Rising to notability with “that stalker song”, San Cisco initially formed in the wake of high school graduation. It was not long after formation that the indie pop/rock foursome Jordi, Josh, Scarlett, and Nick soon found themselves unwittingly defining hipster culture with the video for their breakout hit “Awkward.” San Cisco’s sophomore album Gracetown debuted at #2 on the ARIA charts and earnt them a place on Triple J’s Hottest 100 two years running with the station naming it in the top ten of their favourite albums for 2015. Touring the globe extensively in support of the massive release saw the band out on the road for the better part of the following two years. Now back to release their third LP The Water, San Cisco has just come off of a 20 date tour in support of the new release. We took some time to chat to drummer/vocalist Scarlett Stevens to ask her about all things music business and band related. This is San Cisco’s Savvy Seven.
Who was your first musical inspiration and why?
I think it was a combo of Meg White from The White Stripes, Tara Reid (playing the drummer in Josie and the Pussycats) and the Spice Girls that made me want to be a musician. I’ve got so many musical heroes, male and female, but I think seeing other women playing was crucial in getting me to pick up an instrument.
What advice do you have for someone who is planning and setting off on their first tour?
Surround yourself with people who have your back (feeling supported is so important) and most importantly people who you will have fun with. Sometimes it’s hard to quantify the success of a tour but if you walk away with great memories then that counts for everything.
What has been one of your most defining moments in your career?
When the Madden brothers tweeted about us after the ARIAS one year.
How has your music practice changed over time?
I guess we all practice less because touring and writing takes up most of our time. We almost never jam these days. Most of the songs off Gracetown and The Water were written and recorded in the studio and the process has become a lot more collaborative. We tend to do most of our practice before a big tour. We spent three weeks learning the songs off the Water and put a lot of thought into the live show from a performance and production point of view.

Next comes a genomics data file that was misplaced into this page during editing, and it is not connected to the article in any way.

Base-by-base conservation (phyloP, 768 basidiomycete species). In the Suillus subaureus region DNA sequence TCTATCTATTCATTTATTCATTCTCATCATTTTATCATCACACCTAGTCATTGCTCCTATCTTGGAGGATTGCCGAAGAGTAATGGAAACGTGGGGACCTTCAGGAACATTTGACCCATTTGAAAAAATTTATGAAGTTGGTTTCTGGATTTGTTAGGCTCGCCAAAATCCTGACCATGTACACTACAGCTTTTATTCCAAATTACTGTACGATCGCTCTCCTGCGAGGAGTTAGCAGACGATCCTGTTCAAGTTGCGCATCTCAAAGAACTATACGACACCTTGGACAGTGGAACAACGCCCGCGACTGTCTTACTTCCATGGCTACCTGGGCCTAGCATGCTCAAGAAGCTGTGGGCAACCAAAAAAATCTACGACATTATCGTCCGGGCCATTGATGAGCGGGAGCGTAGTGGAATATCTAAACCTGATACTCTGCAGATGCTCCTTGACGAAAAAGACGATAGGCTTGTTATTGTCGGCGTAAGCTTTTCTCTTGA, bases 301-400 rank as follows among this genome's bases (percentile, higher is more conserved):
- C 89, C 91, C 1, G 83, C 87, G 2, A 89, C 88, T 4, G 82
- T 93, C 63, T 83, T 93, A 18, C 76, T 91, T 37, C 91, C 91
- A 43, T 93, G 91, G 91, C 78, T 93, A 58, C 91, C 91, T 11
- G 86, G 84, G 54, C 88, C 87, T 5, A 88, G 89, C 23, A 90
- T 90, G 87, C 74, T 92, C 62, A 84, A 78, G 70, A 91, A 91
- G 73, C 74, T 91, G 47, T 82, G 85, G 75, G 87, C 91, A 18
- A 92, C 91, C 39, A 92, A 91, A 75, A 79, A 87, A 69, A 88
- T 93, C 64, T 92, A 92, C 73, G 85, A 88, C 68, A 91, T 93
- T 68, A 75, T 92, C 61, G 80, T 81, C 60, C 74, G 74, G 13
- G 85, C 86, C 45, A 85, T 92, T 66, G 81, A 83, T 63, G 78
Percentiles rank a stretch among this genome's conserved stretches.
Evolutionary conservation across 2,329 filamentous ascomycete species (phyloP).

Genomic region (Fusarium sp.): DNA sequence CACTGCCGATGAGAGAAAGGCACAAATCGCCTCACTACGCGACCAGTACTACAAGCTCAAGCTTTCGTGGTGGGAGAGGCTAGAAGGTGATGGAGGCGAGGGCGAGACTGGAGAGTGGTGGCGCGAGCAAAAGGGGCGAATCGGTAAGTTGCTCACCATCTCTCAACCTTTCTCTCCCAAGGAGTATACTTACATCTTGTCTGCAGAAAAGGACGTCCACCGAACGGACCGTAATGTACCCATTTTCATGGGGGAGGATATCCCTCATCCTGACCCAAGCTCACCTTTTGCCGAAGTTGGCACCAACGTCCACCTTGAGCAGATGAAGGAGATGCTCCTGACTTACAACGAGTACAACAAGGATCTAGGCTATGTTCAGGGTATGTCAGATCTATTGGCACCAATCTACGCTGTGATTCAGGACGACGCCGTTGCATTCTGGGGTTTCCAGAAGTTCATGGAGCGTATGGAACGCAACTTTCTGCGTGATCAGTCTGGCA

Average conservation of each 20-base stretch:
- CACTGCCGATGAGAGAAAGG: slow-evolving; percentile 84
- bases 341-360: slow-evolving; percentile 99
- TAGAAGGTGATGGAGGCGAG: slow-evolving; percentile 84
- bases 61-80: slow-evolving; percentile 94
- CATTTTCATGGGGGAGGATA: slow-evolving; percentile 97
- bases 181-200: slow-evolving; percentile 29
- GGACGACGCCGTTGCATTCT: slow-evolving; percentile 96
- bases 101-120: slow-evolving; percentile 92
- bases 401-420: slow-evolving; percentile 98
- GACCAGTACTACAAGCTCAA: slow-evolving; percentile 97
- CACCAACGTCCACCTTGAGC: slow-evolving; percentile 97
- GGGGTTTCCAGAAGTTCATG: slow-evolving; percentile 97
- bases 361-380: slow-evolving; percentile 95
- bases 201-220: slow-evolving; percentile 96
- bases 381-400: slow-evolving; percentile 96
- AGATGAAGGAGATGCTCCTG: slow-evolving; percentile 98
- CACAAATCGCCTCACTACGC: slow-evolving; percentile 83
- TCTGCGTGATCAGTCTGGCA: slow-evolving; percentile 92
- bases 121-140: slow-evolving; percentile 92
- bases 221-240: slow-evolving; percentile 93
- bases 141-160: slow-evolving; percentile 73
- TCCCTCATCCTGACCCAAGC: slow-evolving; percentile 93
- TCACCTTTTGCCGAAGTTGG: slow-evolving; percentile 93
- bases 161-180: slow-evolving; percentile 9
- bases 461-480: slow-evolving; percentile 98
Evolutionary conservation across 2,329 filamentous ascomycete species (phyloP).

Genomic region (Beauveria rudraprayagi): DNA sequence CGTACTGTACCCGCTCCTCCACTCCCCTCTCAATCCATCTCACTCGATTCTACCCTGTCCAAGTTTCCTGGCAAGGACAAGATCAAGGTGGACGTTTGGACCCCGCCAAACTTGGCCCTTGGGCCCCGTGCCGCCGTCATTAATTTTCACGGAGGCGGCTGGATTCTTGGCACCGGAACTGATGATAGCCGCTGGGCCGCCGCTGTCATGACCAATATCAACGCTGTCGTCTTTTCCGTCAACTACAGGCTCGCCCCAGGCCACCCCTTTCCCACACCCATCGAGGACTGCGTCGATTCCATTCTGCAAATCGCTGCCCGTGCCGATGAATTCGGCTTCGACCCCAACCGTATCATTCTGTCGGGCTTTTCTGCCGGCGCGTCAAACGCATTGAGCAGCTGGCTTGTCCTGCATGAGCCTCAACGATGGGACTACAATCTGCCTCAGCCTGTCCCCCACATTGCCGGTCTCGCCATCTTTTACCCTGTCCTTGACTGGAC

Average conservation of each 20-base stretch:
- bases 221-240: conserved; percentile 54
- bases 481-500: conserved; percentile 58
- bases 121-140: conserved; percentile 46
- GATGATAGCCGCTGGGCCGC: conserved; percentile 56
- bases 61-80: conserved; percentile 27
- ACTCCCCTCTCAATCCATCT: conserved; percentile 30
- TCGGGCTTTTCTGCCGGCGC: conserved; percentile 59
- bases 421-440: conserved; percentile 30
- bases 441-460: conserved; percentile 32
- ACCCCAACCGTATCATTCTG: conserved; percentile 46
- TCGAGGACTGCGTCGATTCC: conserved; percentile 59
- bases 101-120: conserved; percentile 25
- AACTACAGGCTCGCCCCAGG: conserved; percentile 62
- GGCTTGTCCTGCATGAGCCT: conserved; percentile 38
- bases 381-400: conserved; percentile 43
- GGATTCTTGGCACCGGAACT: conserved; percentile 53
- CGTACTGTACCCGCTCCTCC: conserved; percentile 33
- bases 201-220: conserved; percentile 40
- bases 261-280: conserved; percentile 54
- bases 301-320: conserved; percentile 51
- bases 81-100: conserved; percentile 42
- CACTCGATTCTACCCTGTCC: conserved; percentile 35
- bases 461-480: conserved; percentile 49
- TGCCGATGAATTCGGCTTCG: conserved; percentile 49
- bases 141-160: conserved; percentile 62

My top business tip for new artists is…
I think making great contacts especially with other musicians and people in the industry is invaluable. Get behind bands you like, form friendships, ask for advice, be a part of a community, don’t diss other bands. Support other artists.
My biggest career mistake has been…
I don’t really believe in regrets or mistakes. It’s all about learning. I’ve learnt to stand up for myself and stand my ground but that it’s also okay to be vulnerable.
In my opinion, the most important issue facing the music industry is…
Sexism and misogyny. It’s a very real and nasty side of this industry and it manifests in so many ways… the gender pay gap, sexual harassment in venues, unequal representation of female artists on lineups, the list goes on. I had never really experienced sexism until I started working in the music industry. I think there’s more awareness around these issues now compared to when I first started touring. The landscape is changing but there is still so much work to be done. I think listening is the first step in making much needed progress.
Photo Credit Ebony Talijancich
Purchase tickets for their national tour HERE